From the Old Louisville Information Center building in Central Park, exit west onto Magnolia Avenue. Proceed to the Seventh Street intersection, then turn north onto Seventh Street. Continue north to the Zane Street intersection. See area map.
|Seventh Street was named Military Road during the Civil War,
because the Union Army had several installations in the Limerick area. Built about 1830,
it was originally named Oakland Turnpike and was a privately-owned toll road.
The drive-through tour begins at Seventh and Zane Streets. Continue north on Seventh Street to the York Street intersection.
|1||Seventh Street and Zane Street
In the 1800's, Charles A. Deppen had his marble works on the northeast corner of Zane where a grocery had previously been located.
|2||1025 S. 7th Street (1893)
George Wilkes, Railroad Engineer
This 2 ½ story duplex has Eastlake porches and fleur-de-lis motifs.
|3.||1024 S. 7th Street (1892)
George C. Cook, Church janitor
(Manly Center property occupies the area where 1024 once stood.)
|4.||1023 S. 7th Street (1893)
RC. Morrison, L&N Railroad Dispatcher
|5.||1015-1017 S. 7th Street
This style is 1870 camelback shotgun. 1015 was built in 1888 for Mary Dugan, a widow.
1018 S. 7th
College Court (corner of 7th & Kentucky Streets)
One of the first public housing rental properties in the nation, and
the first in Louisville, it has been converted into owner-occupied condominiums for former
public housing residents.
945-933 S. 7th Street
Built in 1890, these seven identical shotgun/camelback brick cottages
have common walls and Eastlake entries. Joseph C. Hemingray, a lawyer, lived in 945.
Caroline M. Roath lived in 937.
|Turn east onto York Street for one
block, then south onto Sixth Street. Continue to Oak Street.
6th Street (1888)
Known as the Seelbach-Parrish House, this was built by hotel owner,
Louis Seelbach. This structure's architecture influenced the designs of other buildings in
the same block. The entry is located within a semi-circular keyhole-like opening. Mr.
Seelbach's hotel, located in downtown Louisville, at 500 Fourth Avenue, thrives today.
Charles Henry Parrish, Sr., purchased the residence in 1919 and lived there until 1969. He
was the University of Louisville's first African- American professor and department head.
6th Street and Kentucky Street (1873)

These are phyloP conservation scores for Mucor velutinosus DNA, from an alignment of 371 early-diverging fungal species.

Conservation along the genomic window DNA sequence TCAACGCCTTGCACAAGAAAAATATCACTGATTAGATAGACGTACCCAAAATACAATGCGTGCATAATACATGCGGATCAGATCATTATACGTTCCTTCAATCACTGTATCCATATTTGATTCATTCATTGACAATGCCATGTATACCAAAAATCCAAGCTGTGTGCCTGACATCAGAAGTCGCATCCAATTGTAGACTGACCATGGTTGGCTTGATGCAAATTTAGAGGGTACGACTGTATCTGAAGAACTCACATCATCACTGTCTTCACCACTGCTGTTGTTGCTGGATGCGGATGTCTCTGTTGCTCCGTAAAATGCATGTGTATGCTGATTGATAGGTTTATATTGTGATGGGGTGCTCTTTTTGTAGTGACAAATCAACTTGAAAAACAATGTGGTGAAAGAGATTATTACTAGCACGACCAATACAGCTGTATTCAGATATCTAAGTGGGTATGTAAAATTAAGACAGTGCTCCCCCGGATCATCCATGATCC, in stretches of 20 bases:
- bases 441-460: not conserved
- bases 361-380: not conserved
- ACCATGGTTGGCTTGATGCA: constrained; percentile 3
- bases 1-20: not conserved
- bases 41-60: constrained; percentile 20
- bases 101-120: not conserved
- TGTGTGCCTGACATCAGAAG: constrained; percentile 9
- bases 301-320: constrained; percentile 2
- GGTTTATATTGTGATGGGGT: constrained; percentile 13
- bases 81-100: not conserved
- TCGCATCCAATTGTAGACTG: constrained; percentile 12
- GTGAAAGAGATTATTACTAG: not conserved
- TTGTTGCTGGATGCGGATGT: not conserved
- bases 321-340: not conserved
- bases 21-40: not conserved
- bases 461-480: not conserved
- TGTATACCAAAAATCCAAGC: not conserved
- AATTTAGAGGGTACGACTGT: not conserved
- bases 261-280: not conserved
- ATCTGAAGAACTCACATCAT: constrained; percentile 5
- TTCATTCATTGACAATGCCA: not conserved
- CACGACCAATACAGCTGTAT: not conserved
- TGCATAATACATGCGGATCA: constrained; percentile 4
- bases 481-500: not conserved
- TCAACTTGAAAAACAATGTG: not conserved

Renaissance Revival "The Schoolhouse," now an advertising
firm, was built for $23,000. Originally Central Colored School, it later became a public
school for white students and was renamed Mary D. Hill School, after a pioneer organizer
1028 S. 6th
This two-story, red brick town house has painted stone lintels and
sills, with an extended cornice underscored by brackets. Notice the interesting
landscaping it shares with its neighbor.
|12.||St. Louis Bertrand Church (1104
S. 6th Street)
The Dominican Order established a priory
at this location in 1866. The Gothic Revival style church was built between 1869 and 1872
at a cost of $100,000. Three buildings constitute the complex. Community life has been
centered around the church since its establishment.
1117-1125 S. 6th Street
These camelback "shotguns" were built between 1885 and 1889 and were owned by clerks, plumbers and traders.
|At the Oak Street intersection, turn
east onto Oak Street for one block. Turn north onto Garvin Place for one block, then west
onto St. Catherine Street for two blocks.
500-600 blocks of St. Catherine
Enjoy the ambience, where several famous Old Louisville architects
built their homes. Among them were Kenneth McDonald (514), L. Pike Campbell (517), and
Cornelius A. Curtin (539). Others designed 605, 607 and 609. Note the interesting design
of 529-531, in which one side mirrors the other.
At the Seventh Street intersection, turn north for one block. At Zane Street, turn east for two blocks.
|15.||612 Zane Street (1899)
Julia Pomarantz, widow
This has a gabled bay, with fish scale shingles in the gable, and an Eastlake porch sheltering the entrance.
|16.||611 Zane Street (1890)
William Clark, harness maker
Its rich color is complemented by scalloped shingles, which fill its gable end, and by a rough-hewn stone foundation.
|17.||610 Zane Street
This is an Italianate style built in 1891 by Samuel McKee, Jr., editor of The Louisville Times. The building is ell-shaped, with the primary entrance on the inside of the ell.
|At the intersection of Garvin Place,
turn south onto Garvin Place for one block. (Note: View 1031 on the east side of Garvin
Place as you make the turn from Zane Street.)
|20.||1039 Garvin Place (1892)
One of the first structures built in the block, the total cost of the lot and the house was $6,250.
|The driving tour ends at the
intersection of St.Catherine Street and Garvin Place.
Louisville Guide Home Page
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Court, St. James Art Show,
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(there are now over 1300 web
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